Peer-Reviewed, Scholarly, Academic?

Scholarly Journals vs. Popular Magazines

Periodical publications (magazines, journals, and newspapers) vary greatly with regard to the type, depth and accuracy of information provided. Often your professors will require that at least a certain number of sources for a paper come from scholarly journals such as Journal of Politics as opposed to popular magazines such as Newsweek. Trade or professional journals are another type of periodical. They provide specialized technical information related to specific professions.

The table below outlines some of the characteristics of these types of periodicals.

Report Research Findings Provide Technical Information Provide General Information
Sources Thoroughly Cited Some Sources May Be Cited Sources Not Usually Cited
Written by Scholars Written by Experts Written by Staff Writers
Written for Scholars Written for Professionals Written for General Public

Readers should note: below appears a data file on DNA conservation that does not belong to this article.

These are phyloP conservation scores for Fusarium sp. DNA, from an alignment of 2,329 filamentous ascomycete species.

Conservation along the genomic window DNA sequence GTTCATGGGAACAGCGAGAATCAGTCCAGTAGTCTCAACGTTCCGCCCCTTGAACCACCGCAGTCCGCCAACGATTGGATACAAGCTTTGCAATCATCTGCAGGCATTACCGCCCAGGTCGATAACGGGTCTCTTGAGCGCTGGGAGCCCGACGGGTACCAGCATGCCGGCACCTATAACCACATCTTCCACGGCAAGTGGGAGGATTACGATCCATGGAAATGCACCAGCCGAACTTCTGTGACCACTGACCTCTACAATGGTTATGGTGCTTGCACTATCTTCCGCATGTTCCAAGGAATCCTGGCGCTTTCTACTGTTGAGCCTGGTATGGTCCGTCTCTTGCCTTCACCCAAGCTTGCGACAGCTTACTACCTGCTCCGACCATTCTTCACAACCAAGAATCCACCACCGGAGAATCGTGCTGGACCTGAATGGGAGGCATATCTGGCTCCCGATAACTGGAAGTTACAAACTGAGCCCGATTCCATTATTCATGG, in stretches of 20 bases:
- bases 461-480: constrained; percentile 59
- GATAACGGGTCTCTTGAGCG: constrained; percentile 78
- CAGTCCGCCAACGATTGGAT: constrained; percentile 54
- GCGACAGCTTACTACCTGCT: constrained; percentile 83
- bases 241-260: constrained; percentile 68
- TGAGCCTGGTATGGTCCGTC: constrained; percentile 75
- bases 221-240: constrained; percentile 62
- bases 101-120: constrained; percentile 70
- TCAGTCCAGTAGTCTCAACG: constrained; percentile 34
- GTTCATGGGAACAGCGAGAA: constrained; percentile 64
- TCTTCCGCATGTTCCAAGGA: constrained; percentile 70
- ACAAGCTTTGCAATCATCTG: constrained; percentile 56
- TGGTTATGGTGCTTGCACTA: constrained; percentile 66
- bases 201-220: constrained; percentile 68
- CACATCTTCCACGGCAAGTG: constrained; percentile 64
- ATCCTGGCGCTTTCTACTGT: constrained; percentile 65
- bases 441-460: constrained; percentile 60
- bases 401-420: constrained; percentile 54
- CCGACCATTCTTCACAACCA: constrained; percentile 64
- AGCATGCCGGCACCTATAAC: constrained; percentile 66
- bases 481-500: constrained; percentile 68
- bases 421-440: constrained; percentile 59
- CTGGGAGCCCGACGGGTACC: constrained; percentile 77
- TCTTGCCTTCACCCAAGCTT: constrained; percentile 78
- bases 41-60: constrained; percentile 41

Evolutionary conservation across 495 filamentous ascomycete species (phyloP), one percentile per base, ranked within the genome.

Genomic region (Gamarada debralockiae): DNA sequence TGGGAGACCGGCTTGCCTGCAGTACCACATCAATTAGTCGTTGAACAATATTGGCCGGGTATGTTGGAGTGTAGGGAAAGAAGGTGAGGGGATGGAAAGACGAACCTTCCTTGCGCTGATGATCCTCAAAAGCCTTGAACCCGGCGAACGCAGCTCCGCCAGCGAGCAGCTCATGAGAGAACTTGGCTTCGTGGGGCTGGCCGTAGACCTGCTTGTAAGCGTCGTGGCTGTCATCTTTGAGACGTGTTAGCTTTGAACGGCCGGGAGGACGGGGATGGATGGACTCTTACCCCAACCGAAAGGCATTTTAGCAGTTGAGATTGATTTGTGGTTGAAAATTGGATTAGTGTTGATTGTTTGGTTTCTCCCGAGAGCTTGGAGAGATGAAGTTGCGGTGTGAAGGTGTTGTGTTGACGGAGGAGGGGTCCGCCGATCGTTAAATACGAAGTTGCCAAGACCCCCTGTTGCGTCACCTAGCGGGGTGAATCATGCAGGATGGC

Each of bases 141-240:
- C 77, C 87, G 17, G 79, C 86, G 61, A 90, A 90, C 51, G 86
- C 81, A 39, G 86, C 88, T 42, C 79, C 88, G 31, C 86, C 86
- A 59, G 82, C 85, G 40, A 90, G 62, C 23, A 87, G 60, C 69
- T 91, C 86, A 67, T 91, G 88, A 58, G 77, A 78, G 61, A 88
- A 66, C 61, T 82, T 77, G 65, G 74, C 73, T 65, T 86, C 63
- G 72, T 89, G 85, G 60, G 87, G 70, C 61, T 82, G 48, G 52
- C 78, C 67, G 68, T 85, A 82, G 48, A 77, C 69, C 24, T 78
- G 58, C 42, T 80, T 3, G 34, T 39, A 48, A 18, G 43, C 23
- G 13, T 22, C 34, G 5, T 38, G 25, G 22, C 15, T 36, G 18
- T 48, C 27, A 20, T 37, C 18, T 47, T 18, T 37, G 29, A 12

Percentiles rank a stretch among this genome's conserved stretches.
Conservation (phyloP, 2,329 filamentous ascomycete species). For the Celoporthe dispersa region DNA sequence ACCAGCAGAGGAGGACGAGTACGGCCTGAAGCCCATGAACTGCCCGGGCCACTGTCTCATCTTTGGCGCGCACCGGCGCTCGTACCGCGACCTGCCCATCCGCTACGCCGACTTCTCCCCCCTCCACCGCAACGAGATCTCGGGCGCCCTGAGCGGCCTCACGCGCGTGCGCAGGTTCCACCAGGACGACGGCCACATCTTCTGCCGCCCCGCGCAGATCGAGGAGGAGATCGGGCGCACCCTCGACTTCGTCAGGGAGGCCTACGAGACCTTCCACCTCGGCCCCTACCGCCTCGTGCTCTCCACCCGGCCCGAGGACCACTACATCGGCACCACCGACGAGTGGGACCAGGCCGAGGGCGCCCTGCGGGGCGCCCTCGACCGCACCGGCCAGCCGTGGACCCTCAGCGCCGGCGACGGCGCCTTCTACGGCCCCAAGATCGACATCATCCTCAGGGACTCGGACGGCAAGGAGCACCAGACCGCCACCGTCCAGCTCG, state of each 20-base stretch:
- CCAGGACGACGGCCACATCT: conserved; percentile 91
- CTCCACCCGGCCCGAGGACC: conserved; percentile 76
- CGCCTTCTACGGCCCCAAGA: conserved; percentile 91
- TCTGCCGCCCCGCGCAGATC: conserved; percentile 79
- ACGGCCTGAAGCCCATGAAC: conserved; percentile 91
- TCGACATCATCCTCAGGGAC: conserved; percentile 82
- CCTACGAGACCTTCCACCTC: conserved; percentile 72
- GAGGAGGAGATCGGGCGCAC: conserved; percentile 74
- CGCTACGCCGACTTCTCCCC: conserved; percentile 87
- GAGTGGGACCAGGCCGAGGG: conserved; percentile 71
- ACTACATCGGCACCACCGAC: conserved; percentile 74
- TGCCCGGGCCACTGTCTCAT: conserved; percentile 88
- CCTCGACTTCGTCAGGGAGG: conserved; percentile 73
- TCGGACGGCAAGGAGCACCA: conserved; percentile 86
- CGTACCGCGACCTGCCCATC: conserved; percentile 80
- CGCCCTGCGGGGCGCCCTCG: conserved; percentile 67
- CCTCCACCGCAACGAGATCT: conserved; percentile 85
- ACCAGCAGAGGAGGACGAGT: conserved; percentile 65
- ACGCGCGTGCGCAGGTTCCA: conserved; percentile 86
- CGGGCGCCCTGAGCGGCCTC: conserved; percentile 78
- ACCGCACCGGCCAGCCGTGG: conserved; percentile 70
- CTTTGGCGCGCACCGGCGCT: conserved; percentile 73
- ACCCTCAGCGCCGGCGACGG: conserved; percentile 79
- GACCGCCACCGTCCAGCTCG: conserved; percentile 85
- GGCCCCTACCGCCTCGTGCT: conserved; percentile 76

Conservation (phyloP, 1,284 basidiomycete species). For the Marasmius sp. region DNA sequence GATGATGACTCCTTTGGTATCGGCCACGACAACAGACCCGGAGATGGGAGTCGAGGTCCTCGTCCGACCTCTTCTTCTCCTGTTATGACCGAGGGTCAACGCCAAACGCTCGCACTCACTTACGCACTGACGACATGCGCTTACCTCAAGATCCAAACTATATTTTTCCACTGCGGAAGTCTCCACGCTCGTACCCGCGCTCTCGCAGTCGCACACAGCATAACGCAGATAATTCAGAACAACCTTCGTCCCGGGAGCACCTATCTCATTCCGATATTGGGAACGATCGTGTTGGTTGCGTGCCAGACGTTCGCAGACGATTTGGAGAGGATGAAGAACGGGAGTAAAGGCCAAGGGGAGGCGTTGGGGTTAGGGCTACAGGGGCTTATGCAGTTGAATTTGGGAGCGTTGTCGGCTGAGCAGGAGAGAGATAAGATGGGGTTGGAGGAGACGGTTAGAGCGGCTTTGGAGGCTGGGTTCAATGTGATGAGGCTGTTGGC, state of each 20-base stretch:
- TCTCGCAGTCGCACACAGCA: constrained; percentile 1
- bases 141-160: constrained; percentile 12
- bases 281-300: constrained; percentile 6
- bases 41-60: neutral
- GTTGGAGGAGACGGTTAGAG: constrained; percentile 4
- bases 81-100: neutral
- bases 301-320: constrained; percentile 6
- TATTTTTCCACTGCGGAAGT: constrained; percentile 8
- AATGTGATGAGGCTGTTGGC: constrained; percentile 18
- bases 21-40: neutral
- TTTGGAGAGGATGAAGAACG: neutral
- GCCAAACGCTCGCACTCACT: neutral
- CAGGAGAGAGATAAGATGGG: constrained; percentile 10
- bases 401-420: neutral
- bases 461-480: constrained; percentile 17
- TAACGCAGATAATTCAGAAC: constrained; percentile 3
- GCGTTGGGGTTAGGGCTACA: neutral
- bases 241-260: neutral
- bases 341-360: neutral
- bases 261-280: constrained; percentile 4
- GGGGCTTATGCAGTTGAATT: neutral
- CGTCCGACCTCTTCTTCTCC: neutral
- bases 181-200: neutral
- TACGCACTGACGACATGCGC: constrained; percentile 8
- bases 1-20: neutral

Articles are Peer-reviewed Articles Reviewed by Experts Reviewed by Editorial Staff
Long Articles Short Articles Short Articles
Black and White Charts, Graphs Color Illustrations, Some Gloss Color Illustrations, Glossy
Little or No Advertising Some Targeted Advertising Lots of General Advertising
Published Monthly, Quarterly Published Weekly/Monthly Published Weekly/Monthly

To look up whether a particular publication is scholarly (or peer-reviewed) ask for the reference book Magazines for Libraries at the Research Assistance Desk. If you have questions about whether a publication is appropriate, ask your professor or a librarian.